Economics columnist Steven Pearlstein describes how high finance is distorting the commodities market and warns that speculation and “financialization” is blowing up a big bubble:
You actually thought companies existed to make products and profits.
You thought houses were meant to provide a place for people to live and office buildings a place for people to work.
You thought food was meant to be eaten, oil and gas to be turned into energy, and metals to be turned into cars, bridges and downspouts.
You weren’t sophisticated enough to realize that these really are just different “asset classes” meant to give investors around the world something to speculate in and to diversify their portfolios.
Even worse, you actually believed all that stuff about prices being set based on market fundamentals. Little did you know that it’s no longer the supply and demand for companies, houses, office buildings, natural gas or wheat that sets prices. More likely it’s the supply and demand for the futures, swaps and other derivative instruments linked to those things.
Maybe they thought we wouldn’t notice that the financialization of the economy brought with it higher prices and a more volatile economy, along with higher profits for the financial services industry.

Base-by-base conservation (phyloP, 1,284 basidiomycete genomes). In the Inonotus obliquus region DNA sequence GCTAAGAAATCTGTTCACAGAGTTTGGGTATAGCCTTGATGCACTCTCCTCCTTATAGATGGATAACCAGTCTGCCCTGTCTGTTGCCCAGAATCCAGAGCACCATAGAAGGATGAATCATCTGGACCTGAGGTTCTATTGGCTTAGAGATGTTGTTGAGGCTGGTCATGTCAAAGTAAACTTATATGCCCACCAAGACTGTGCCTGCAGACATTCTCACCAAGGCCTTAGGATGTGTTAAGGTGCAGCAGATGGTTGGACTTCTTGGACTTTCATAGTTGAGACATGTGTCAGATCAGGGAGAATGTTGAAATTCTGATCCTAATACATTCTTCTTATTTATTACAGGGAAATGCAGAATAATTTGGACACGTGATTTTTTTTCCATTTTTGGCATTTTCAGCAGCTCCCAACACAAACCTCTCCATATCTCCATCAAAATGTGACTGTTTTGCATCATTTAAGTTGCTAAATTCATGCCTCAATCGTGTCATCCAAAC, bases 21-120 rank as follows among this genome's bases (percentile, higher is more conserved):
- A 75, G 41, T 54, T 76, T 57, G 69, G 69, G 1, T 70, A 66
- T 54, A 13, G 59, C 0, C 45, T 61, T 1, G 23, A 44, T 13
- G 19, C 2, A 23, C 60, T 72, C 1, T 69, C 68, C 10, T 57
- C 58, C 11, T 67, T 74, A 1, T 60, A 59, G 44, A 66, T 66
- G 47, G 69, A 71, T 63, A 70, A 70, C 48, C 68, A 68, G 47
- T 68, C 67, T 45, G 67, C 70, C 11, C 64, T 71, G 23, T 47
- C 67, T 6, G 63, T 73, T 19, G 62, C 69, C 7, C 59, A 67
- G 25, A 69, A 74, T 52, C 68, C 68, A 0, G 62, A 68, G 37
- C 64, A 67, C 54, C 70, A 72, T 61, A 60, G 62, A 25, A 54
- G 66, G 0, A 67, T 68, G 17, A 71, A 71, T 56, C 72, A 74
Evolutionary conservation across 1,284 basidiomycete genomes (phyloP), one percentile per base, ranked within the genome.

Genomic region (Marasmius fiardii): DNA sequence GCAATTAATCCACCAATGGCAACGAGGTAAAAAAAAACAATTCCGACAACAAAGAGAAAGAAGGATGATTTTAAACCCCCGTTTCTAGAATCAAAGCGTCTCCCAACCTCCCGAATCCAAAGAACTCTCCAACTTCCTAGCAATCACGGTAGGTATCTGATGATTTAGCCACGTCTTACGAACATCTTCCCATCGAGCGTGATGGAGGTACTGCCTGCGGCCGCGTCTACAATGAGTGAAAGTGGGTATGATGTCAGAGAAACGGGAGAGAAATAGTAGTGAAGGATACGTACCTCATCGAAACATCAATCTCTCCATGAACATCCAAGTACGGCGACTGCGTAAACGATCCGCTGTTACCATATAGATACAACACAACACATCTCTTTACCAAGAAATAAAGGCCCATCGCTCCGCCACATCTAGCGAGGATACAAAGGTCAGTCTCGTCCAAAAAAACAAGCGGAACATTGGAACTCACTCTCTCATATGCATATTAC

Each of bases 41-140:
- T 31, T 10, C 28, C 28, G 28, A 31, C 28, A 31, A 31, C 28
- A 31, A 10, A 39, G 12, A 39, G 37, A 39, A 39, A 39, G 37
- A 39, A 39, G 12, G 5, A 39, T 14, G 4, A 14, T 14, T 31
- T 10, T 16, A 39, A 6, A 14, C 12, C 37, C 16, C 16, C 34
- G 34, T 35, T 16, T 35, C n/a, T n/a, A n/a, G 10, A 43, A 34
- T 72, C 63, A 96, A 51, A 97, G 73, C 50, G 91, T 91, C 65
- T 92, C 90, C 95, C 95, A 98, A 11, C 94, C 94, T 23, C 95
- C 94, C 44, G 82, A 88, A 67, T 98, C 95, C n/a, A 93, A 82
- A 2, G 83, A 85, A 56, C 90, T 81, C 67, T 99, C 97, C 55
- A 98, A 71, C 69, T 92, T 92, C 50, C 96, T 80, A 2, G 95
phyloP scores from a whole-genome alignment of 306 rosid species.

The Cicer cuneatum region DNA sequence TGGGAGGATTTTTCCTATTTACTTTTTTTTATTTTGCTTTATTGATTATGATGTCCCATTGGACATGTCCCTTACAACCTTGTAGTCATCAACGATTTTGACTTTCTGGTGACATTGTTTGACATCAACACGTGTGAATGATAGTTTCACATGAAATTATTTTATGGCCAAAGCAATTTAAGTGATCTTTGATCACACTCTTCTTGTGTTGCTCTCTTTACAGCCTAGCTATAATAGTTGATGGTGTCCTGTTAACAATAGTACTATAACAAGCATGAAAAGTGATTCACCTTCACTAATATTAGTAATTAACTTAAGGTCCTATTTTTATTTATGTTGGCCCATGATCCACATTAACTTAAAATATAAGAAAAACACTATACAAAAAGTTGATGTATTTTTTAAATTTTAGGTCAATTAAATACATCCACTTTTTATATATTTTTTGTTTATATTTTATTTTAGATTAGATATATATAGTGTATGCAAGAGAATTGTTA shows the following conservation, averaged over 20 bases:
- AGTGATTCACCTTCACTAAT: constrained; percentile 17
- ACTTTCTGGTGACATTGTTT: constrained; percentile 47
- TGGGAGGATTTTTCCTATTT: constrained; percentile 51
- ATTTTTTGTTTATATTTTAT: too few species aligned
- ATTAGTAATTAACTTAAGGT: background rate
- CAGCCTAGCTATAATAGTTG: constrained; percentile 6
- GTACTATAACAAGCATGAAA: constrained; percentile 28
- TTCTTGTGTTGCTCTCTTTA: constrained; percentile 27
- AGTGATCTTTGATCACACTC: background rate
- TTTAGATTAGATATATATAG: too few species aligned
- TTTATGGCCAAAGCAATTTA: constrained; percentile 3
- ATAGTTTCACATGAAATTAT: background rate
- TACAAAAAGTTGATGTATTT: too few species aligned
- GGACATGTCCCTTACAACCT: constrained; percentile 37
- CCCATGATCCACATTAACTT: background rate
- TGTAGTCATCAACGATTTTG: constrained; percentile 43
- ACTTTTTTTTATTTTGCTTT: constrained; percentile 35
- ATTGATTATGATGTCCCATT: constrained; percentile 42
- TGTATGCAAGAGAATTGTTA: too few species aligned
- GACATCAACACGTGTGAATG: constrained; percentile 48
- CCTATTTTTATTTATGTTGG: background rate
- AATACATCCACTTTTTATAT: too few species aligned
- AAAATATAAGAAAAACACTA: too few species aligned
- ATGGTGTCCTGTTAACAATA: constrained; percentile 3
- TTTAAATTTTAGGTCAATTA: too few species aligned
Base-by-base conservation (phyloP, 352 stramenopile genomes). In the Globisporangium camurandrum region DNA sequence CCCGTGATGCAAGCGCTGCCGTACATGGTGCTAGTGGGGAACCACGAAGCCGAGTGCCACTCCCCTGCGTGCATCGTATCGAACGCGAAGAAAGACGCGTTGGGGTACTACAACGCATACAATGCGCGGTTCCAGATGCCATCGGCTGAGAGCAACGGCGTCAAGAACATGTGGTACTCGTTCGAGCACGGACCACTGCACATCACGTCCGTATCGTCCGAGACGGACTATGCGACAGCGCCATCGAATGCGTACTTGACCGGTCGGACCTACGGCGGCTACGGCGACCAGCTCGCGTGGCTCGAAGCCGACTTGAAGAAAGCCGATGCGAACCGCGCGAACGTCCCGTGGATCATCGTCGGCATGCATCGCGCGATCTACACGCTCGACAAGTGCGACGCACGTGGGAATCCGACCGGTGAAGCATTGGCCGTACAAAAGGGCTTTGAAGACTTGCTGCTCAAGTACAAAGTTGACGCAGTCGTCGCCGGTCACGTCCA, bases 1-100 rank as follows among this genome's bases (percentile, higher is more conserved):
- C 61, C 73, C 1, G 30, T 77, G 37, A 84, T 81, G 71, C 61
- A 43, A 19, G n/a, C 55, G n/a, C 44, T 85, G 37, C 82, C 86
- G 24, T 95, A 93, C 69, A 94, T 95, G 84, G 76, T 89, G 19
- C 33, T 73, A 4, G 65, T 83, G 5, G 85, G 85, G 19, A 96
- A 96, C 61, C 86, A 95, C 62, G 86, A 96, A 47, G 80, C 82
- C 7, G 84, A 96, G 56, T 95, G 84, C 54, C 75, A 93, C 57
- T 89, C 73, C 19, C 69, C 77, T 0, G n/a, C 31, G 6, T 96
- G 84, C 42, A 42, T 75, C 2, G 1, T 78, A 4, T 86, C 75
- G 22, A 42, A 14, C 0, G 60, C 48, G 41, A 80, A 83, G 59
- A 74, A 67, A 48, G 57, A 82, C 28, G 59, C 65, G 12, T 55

The latest example is the market for commodities: corn, wheat, cotton, silver, copper, oil, natural gas. In the past decade, hundreds of billions of dollars have flooded into the market, largely through swaps contracts and commodities index funds, ETFs and mutual funds.
These markets have long since outgrown their original function of providing producers and consumers of these commodities with a way to hedge their risks by guaranteeing supply and locking in prices. All futures markets require a certain number of “speculators” to take the other side of the contracts from commercial users and producers. Typically, these speculators would represent 30 percent of the participants in a healthy futures market.But today, because of a sudden desire to earn higher returns and diversify investment portfolios, there are more people wanting to invest in corn and copper and oil than there is corn and copper and natural gas produced and consumed. But no problem. The financial wizards on Wall Street have magically conjured up synthetic corn and copper and West Texas oil so that speculators can provide hedging opportunities for other speculators. Instead of 30 percent of the market, these “passive investors” typically account for 70 percent or more. . . .
What’s clear from this tale is how little the financial services industry has really changed since the crisis of 2008. The financialization of the economy continues undeterred, creating a bubble in commodities just as it did with houses and office buildings.
Does this kind of speculation serve an economic purpose? Is it just an example of free market economics? Or does it actually distort and thwart the free market?